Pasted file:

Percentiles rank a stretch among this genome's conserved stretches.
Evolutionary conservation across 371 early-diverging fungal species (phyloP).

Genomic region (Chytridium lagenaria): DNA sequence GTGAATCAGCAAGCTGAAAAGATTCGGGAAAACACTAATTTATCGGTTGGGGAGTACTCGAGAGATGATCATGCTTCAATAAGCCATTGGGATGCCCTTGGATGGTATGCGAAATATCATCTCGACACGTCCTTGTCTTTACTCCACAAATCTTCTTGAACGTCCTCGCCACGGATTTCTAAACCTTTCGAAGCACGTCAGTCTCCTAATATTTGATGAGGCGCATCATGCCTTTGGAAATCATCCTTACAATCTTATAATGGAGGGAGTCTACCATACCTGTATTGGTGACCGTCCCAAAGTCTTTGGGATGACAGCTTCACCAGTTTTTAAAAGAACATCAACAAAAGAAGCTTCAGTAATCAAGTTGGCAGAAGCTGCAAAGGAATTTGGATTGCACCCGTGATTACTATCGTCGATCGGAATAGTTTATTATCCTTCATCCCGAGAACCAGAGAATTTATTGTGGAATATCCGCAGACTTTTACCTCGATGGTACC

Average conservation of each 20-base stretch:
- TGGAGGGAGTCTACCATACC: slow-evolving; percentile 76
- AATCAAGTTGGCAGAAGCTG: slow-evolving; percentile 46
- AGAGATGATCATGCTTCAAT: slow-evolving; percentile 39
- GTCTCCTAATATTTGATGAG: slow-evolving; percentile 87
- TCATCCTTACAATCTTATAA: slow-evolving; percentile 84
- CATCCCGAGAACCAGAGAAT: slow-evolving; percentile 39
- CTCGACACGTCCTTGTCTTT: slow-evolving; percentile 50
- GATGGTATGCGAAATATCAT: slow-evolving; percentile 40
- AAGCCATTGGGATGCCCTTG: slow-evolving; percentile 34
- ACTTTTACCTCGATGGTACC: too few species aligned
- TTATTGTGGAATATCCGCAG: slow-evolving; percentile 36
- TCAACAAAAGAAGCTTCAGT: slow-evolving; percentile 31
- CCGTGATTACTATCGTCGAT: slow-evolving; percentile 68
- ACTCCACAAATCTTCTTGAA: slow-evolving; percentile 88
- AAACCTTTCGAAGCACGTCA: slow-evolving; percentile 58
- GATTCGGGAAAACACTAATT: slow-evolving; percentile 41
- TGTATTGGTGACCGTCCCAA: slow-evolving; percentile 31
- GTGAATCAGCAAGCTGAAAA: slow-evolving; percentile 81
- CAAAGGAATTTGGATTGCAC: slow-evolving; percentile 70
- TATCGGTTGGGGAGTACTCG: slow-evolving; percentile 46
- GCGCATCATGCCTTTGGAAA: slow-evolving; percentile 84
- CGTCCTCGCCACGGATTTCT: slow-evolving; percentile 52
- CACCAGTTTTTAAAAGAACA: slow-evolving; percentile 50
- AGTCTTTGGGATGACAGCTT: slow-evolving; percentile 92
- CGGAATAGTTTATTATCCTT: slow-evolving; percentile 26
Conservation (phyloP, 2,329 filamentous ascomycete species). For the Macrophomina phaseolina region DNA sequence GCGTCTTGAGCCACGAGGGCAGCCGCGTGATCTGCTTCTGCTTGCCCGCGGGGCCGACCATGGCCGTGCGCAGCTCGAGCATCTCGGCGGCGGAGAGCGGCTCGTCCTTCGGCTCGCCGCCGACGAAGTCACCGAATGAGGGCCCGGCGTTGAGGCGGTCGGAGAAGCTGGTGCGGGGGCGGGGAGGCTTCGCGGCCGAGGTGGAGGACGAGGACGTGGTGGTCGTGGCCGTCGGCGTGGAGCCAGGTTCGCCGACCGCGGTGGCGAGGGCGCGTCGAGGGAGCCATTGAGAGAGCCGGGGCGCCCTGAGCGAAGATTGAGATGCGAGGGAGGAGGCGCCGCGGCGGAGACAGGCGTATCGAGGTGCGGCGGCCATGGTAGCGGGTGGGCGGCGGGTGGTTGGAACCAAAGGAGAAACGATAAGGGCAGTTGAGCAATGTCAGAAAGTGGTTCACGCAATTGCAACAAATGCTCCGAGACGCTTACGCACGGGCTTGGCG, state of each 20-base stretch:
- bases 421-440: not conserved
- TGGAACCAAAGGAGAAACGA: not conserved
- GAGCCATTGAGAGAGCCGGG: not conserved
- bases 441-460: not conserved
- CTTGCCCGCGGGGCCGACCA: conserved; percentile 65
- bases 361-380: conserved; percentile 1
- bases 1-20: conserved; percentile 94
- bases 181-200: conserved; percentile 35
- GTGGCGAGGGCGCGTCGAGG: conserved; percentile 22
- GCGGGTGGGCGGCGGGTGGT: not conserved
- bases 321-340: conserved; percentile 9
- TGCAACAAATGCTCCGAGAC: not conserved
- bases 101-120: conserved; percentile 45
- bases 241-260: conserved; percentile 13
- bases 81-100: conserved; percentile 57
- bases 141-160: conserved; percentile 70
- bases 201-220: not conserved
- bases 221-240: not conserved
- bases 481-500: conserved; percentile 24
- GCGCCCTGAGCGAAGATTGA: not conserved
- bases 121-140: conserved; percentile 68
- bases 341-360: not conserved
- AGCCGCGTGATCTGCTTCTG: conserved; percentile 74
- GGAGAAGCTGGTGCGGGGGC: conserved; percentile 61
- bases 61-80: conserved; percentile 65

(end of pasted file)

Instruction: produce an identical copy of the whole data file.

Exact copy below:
Percentiles rank a stretch among this genome's conserved stretches.
Evolutionary conservation across 371 early-diverging fungal species (phyloP).

Genomic region (Chytridium lagenaria): DNA sequence GTGAATCAGCAAGCTGAAAAGATTCGGGAAAACACTAATTTATCGGTTGGGGAGTACTCGAGAGATGATCATGCTTCAATAAGCCATTGGGATGCCCTTGGATGGTATGCGAAATATCATCTCGACACGTCCTTGTCTTTACTCCACAAATCTTCTTGAACGTCCTCGCCACGGATTTCTAAACCTTTCGAAGCACGTCAGTCTCCTAATATTTGATGAGGCGCATCATGCCTTTGGAAATCATCCTTACAATCTTATAATGGAGGGAGTCTACCATACCTGTATTGGTGACCGTCCCAAAGTCTTTGGGATGACAGCTTCACCAGTTTTTAAAAGAACATCAACAAAAGAAGCTTCAGTAATCAAGTTGGCAGAAGCTGCAAAGGAATTTGGATTGCACCCGTGATTACTATCGTCGATCGGAATAGTTTATTATCCTTCATCCCGAGAACCAGAGAATTTATTGTGGAATATCCGCAGACTTTTACCTCGATGGTACC

Average conservation of each 20-base stretch:
- TGGAGGGAGTCTACCATACC: slow-evolving; percentile 76
- AATCAAGTTGGCAGAAGCTG: slow-evolving; percentile 46
- AGAGATGATCATGCTTCAAT: slow-evolving; percentile 39
- GTCTCCTAATATTTGATGAG: slow-evolving; percentile 87
- TCATCCTTACAATCTTATAA: slow-evolving; percentile 84
- CATCCCGAGAACCAGAGAAT: slow-evolving; percentile 39
- CTCGACACGTCCTTGTCTTT: slow-evolving; percentile 50
- GATGGTATGCGAAATATCAT: slow-evolving; percentile 40
- AAGCCATTGGGATGCCCTTG: slow-evolving; percentile 34
- ACTTTTACCTCGATGGTACC: too few species aligned
- TTATTGTGGAATATCCGCAG: slow-evolving; percentile 36
- TCAACAAAAGAAGCTTCAGT: slow-evolving; percentile 31
- CCGTGATTACTATCGTCGAT: slow-evolving; percentile 68
- ACTCCACAAATCTTCTTGAA: slow-evolving; percentile 88
- AAACCTTTCGAAGCACGTCA: slow-evolving; percentile 58
- GATTCGGGAAAACACTAATT: slow-evolving; percentile 41
- TGTATTGGTGACCGTCCCAA: slow-evolving; percentile 31
- GTGAATCAGCAAGCTGAAAA: slow-evolving; percentile 81
- CAAAGGAATTTGGATTGCAC: slow-evolving; percentile 70
- TATCGGTTGGGGAGTACTCG: slow-evolving; percentile 46
- GCGCATCATGCCTTTGGAAA: slow-evolving; percentile 84
- CGTCCTCGCCACGGATTTCT: slow-evolving; percentile 52
- CACCAGTTTTTAAAAGAACA: slow-evolving; percentile 50
- AGTCTTTGGGATGACAGCTT: slow-evolving; percentile 92
- CGGAATAGTTTATTATCCTT: slow-evolving; percentile 26
Conservation (phyloP, 2,329 filamentous ascomycete species). For the Macrophomina phaseolina region DNA sequence GCGTCTTGAGCCACGAGGGCAGCCGCGTGATCTGCTTCTGCTTGCCCGCGGGGCCGACCATGGCCGTGCGCAGCTCGAGCATCTCGGCGGCGGAGAGCGGCTCGTCCTTCGGCTCGCCGCCGACGAAGTCACCGAATGAGGGCCCGGCGTTGAGGCGGTCGGAGAAGCTGGTGCGGGGGCGGGGAGGCTTCGCGGCCGAGGTGGAGGACGAGGACGTGGTGGTCGTGGCCGTCGGCGTGGAGCCAGGTTCGCCGACCGCGGTGGCGAGGGCGCGTCGAGGGAGCCATTGAGAGAGCCGGGGCGCCCTGAGCGAAGATTGAGATGCGAGGGAGGAGGCGCCGCGGCGGAGACAGGCGTATCGAGGTGCGGCGGCCATGGTAGCGGGTGGGCGGCGGGTGGTTGGAACCAAAGGAGAAACGATAAGGGCAGTTGAGCAATGTCAGAAAGTGGTTCACGCAATTGCAACAAATGCTCCGAGACGCTTACGCACGGGCTTGGCG, state of each 20-base stretch:
- bases 421-440: not conserved
- TGGAACCAAAGGAGAAACGA: not conserved
- GAGCCATTGAGAGAGCCGGG: not conserved
- bases 441-460: not conserved
- CTTGCCCGCGGGGCCGACCA: conserved; percentile 65
- bases 361-380: conserved; percentile 1
- bases 1-20: conserved; percentile 94
- bases 181-200: conserved; percentile 35
- GTGGCGAGGGCGCGTCGAGG: conserved; percentile 22
- GCGGGTGGGCGGCGGGTGGT: not conserved
- bases 321-340: conserved; percentile 9
- TGCAACAAATGCTCCGAGAC: not conserved
- bases 101-120: conserved; percentile 45
- bases 241-260: conserved; percentile 13
- bases 81-100: conserved; percentile 57
- bases 141-160: conserved; percentile 70
- bases 201-220: not conserved
- bases 221-240: not conserved
- bases 481-500: conserved; percentile 24
- GCGCCCTGAGCGAAGATTGA: not conserved
- bases 121-140: conserved; percentile 68
- bases 341-360: not conserved
- AGCCGCGTGATCTGCTTCTG: conserved; percentile 74
- GGAGAAGCTGGTGCGGGGGC: conserved; percentile 61
- bases 61-80: conserved; percentile 65